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Read contracts carefully before signing

By Jason Alderman

When people hear the word "contract," some start daydreaming about signing a multimillion dollar deal with the NFL while others recall how their knees shook the day they signed that first car loan. If you think about it, though, many of our day-to-day decisions involve contracts.

Broadly defined, contracts are mutually binding agreements between two or more parties to do – or not do – something. It could be as simple as buying coffee (you agree to pay $2.50 and the restaurant agrees to serve you a drinkable beverage); or as complex as signing a mortgage to which you'll be tied financially for the next 30 years.

Here are a few considerations to bear in mind before entering any agreement:

Sometimes contracts are formal, signed documents that outline specific conditions and penalties if those conditions are not met: For example, if you don't make your mortgage payments, the lender can foreclose on your house. Other times they are verbal or implied agreements: If the coffee is cold, you can ask for a refund.

It's important to anticipate things that might possibly go wrong, such as:

  • You sign a lease but later realize you can't afford the rent or don't like the neighborhood.
  • You buy a car you can't afford and when you try to sell it, the car is worth less than your outstanding loan balance.
  • You buy something on sale and don't notice the "No returns on sale items" policy.
  • You rent a car and later learn you accidentally agreed to optional insurance coverage you didn't want or need.
  • You join a cell phone plan and later realize it has stiff early cancelation penalties.

Financially inexperienced teenagers and young adults often get into this type of trouble, so make sure you discuss the implications of signing contracts with your kids well before they turn 18.

Here are a few additional tips:

  • Make sure anything you sign contains no unfilled blank spaces, even if the other party promises to fill them in a certain way. (To prevent misunderstandings, many contracts specify you must initial by key provisions to acknowledge your full understanding.)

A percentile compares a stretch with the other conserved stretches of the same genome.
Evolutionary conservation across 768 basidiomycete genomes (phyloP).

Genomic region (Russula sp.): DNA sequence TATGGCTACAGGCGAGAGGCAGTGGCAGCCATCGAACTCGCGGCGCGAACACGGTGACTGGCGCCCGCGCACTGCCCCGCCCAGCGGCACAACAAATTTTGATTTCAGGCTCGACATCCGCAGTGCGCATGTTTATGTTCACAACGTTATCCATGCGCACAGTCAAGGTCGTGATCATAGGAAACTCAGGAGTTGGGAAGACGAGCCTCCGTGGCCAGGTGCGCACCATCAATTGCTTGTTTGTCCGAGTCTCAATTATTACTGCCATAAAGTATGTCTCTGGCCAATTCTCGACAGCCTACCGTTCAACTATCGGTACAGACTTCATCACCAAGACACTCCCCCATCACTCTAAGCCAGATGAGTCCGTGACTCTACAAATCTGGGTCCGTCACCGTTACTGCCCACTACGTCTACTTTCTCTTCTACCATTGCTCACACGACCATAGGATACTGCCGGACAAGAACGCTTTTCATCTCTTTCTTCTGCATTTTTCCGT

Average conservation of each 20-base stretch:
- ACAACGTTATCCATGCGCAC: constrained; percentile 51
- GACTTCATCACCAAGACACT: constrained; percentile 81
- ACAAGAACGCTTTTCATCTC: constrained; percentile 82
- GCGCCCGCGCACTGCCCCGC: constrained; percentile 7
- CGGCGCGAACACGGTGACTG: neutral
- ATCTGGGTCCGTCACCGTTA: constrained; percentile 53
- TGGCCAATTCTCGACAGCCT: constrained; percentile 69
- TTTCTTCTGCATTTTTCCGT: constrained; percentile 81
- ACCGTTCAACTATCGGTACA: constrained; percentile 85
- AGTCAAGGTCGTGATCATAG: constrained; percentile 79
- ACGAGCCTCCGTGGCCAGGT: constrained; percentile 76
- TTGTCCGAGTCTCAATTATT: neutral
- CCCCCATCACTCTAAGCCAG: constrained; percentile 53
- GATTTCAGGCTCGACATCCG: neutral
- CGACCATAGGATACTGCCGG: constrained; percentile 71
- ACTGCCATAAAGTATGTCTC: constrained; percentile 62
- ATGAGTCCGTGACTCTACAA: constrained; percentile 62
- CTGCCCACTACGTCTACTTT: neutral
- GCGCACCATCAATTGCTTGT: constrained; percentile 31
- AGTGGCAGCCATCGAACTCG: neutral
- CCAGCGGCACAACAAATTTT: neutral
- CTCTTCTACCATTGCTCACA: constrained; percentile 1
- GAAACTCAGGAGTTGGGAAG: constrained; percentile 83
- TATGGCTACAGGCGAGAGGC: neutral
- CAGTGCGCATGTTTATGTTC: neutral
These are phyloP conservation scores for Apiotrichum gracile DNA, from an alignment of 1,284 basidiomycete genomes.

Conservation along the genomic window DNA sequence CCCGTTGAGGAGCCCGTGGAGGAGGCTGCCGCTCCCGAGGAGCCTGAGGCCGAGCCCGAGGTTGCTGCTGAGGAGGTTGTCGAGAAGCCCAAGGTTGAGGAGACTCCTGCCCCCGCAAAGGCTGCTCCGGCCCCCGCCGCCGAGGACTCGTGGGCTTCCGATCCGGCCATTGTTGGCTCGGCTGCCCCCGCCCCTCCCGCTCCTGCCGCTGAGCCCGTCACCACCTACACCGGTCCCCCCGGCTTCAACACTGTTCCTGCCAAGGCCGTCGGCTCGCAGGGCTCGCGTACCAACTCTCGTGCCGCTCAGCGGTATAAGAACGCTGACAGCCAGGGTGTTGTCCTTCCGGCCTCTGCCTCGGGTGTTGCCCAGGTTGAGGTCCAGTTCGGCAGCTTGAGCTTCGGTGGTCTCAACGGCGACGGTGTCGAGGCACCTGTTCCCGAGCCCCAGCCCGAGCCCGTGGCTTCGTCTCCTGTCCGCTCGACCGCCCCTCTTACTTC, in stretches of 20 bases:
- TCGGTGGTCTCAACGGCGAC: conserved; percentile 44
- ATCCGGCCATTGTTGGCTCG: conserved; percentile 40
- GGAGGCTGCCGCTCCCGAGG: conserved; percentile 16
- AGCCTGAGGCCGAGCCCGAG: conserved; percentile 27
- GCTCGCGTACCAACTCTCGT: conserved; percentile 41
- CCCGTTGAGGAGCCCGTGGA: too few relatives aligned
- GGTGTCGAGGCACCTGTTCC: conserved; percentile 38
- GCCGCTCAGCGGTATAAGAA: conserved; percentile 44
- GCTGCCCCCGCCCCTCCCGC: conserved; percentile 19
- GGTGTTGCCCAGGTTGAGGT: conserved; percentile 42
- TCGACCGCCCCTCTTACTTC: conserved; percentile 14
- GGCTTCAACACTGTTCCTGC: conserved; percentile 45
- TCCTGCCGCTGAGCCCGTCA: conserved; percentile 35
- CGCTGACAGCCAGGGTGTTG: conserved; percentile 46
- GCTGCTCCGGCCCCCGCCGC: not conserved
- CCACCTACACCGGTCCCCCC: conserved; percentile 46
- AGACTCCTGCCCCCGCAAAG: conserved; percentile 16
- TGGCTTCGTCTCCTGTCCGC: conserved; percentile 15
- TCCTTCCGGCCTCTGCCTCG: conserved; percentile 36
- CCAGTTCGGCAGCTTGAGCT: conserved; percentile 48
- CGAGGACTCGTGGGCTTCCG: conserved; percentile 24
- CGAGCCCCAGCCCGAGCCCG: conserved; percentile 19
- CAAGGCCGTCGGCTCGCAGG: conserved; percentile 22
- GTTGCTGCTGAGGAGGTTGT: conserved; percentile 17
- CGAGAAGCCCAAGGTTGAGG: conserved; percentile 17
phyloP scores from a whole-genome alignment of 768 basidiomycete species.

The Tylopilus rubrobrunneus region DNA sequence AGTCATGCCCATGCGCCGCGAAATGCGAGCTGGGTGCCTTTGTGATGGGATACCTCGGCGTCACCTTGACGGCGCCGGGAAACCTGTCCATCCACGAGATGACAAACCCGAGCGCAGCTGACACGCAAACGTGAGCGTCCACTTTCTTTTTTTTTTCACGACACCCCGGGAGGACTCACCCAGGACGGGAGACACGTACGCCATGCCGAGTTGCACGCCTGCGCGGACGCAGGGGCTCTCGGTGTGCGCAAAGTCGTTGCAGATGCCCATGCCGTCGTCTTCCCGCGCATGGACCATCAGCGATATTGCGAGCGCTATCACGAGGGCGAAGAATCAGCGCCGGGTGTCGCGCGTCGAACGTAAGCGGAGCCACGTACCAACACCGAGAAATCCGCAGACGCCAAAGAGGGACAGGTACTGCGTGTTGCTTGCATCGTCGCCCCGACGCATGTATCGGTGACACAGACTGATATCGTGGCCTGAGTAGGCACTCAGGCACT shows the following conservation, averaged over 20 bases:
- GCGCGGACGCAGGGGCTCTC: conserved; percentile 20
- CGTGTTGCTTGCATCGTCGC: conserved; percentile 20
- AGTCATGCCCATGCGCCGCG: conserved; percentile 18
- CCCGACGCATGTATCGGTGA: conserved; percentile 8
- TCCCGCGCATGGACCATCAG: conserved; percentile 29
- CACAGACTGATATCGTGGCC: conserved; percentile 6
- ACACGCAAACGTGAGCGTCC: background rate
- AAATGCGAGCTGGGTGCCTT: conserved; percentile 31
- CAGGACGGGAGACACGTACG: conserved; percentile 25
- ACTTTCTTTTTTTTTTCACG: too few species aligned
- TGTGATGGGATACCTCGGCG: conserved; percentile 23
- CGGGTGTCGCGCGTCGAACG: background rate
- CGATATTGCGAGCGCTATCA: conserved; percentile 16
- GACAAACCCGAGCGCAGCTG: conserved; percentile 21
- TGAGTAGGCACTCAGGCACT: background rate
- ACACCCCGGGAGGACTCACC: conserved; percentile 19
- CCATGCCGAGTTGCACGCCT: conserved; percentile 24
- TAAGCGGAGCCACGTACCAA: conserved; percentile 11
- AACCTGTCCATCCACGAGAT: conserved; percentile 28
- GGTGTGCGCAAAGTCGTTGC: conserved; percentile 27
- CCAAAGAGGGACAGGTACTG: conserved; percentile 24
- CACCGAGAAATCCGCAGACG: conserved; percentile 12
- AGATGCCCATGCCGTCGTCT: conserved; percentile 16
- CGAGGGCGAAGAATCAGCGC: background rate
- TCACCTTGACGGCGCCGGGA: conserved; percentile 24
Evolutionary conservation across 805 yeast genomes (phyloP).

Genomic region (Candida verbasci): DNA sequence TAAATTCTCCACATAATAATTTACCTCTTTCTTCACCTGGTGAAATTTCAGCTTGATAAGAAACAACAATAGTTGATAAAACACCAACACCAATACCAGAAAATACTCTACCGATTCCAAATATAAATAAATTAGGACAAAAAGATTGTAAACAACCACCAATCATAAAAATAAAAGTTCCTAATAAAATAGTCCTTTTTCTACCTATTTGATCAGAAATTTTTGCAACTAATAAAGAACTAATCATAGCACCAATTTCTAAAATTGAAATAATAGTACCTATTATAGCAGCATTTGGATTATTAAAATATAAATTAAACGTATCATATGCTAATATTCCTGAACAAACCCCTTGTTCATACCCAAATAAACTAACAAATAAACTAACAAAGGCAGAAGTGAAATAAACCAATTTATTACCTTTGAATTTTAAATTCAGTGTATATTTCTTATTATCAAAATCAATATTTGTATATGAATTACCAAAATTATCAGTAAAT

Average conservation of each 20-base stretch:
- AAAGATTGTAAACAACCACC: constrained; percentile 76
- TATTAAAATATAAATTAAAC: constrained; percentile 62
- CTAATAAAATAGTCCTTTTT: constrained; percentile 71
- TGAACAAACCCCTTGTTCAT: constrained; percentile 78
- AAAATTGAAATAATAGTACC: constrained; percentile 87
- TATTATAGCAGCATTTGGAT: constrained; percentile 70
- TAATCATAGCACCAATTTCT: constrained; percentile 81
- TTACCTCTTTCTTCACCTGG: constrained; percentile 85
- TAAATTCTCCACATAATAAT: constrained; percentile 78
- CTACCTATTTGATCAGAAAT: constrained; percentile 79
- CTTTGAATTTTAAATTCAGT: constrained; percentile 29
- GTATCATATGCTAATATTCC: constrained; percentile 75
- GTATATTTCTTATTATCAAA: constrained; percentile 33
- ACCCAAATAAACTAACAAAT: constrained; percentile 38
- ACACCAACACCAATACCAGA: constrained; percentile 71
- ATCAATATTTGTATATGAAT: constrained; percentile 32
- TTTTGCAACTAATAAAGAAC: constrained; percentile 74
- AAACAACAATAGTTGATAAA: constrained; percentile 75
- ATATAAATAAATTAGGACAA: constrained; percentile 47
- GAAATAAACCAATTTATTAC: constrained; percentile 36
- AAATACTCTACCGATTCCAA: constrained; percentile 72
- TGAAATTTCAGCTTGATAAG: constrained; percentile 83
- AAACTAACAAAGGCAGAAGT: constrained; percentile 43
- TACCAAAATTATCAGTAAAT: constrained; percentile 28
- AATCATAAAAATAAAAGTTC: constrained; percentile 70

• Don't be afraid to ask to take a contract aside or bring it home for more careful analysis or to get a second opinion. A lawyer or financial advisor can help.
  • Don't be pressured into signing anything: If salespeople try that tactic, walk away.
  • Make sure everything you were promised verbally appears in writing. This is particularly important for terms like interest rates, down payments, discounts and penalties.
  • Keep a copy of every document you sign. This will be especially important in cases of contested rental deposits, damaged merchandise, insurance claims, extended warranties, etc.
  • Take along a "wingman" if you're making an important decision like renting an apartment or buying a car. It's wise to have someone there to help ask questions and protect your interests.

Remember, contracts are designed to protect both parties. Just make sure you fully understand all details before signing on the dotted line.

This article is intended to provide general information and should not be considered tax or financial advice. It's always a good idea to consult a tax or financial advisor for specific information on how tax laws apply to your situation and about your individual financial situation.

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